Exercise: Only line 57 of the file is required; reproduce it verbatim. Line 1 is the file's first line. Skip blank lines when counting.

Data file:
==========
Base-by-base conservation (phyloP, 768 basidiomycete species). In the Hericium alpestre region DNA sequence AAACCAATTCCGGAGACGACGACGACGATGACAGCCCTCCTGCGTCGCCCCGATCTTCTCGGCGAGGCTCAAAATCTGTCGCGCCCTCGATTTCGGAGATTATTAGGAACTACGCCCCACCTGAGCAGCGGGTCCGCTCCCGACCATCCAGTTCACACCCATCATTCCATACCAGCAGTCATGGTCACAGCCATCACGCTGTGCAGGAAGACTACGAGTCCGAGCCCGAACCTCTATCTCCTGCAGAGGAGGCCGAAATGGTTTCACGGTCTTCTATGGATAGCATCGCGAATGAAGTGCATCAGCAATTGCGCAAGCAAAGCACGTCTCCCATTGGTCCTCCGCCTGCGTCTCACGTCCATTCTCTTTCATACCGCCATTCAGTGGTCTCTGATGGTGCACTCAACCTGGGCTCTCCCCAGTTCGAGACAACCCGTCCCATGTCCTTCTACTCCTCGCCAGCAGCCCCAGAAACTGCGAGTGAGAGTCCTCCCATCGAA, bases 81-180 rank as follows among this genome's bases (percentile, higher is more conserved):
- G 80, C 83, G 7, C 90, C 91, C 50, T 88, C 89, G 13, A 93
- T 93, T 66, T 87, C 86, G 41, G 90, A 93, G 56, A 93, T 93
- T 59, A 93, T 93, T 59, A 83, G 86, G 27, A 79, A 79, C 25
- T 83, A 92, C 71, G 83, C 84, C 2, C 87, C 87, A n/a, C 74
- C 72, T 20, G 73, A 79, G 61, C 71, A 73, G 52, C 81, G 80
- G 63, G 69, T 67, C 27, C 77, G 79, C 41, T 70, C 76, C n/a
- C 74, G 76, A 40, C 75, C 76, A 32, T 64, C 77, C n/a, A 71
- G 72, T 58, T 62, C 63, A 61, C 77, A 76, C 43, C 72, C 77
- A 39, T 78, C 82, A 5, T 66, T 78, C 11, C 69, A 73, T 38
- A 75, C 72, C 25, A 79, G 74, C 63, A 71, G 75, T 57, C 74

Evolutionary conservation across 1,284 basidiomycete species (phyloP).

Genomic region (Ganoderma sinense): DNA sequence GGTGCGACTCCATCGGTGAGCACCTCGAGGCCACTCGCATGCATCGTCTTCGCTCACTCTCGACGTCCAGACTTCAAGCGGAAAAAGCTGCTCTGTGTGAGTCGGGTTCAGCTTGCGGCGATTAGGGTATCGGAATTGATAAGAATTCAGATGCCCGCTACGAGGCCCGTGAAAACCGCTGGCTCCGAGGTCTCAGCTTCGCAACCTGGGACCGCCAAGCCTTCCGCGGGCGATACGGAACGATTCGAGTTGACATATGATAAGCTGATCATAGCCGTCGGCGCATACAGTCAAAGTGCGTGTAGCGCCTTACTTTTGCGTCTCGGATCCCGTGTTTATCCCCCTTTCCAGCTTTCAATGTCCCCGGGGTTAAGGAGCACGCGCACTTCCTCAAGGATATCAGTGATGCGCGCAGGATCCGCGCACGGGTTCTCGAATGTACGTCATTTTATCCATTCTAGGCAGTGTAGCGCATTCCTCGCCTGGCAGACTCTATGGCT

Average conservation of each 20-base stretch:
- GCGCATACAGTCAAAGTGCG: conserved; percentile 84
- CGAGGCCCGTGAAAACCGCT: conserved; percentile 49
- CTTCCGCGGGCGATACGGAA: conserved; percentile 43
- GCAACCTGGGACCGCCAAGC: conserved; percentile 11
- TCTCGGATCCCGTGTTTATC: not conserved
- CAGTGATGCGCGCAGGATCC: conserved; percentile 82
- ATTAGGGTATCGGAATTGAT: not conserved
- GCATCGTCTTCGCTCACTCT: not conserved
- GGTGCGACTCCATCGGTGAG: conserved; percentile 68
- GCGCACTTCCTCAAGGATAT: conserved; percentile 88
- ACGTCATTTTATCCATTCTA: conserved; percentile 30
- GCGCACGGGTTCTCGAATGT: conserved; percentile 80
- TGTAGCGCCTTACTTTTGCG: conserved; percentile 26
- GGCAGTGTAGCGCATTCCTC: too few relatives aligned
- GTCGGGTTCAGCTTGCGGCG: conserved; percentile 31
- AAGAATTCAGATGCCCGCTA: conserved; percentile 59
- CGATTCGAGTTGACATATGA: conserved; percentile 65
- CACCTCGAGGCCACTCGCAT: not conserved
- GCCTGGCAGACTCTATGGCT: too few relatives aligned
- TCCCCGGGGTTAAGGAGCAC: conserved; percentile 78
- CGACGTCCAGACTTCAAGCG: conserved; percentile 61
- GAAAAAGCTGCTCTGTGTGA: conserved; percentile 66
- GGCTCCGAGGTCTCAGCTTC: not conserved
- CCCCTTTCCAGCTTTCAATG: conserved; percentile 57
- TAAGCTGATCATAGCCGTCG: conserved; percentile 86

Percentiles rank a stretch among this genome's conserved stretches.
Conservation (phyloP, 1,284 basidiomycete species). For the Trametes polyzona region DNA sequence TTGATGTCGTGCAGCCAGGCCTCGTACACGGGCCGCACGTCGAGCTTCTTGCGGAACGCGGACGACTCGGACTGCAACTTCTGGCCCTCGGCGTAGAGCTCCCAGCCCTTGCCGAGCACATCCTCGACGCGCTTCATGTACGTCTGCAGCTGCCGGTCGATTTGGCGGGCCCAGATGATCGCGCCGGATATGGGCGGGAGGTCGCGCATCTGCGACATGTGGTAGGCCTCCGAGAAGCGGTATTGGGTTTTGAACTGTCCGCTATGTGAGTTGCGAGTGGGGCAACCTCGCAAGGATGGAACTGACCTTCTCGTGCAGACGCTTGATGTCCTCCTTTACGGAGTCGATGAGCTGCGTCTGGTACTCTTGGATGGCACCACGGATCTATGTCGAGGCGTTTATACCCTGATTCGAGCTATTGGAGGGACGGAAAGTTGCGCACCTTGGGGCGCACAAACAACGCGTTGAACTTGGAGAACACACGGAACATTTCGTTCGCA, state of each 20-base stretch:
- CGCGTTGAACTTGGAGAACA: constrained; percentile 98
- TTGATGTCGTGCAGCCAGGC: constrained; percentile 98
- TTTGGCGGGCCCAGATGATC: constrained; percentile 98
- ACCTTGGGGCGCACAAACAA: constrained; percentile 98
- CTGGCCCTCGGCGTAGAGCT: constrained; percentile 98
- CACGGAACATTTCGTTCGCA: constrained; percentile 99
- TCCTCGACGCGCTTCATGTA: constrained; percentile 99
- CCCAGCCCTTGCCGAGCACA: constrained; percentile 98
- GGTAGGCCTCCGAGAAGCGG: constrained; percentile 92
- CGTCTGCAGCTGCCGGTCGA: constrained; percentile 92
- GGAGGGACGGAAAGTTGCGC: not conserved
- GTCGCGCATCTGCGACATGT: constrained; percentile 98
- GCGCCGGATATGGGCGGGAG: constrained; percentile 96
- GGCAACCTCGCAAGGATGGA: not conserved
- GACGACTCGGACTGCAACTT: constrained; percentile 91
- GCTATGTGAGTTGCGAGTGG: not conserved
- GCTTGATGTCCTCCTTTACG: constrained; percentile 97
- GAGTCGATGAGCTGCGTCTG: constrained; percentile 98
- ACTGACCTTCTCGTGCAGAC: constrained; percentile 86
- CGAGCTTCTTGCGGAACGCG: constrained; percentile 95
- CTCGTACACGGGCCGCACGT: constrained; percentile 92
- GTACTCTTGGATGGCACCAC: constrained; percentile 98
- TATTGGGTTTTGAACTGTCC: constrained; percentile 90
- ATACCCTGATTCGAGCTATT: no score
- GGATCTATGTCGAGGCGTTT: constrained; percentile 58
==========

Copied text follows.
- GCTATGTGAGTTGCGAGTGG: not conserved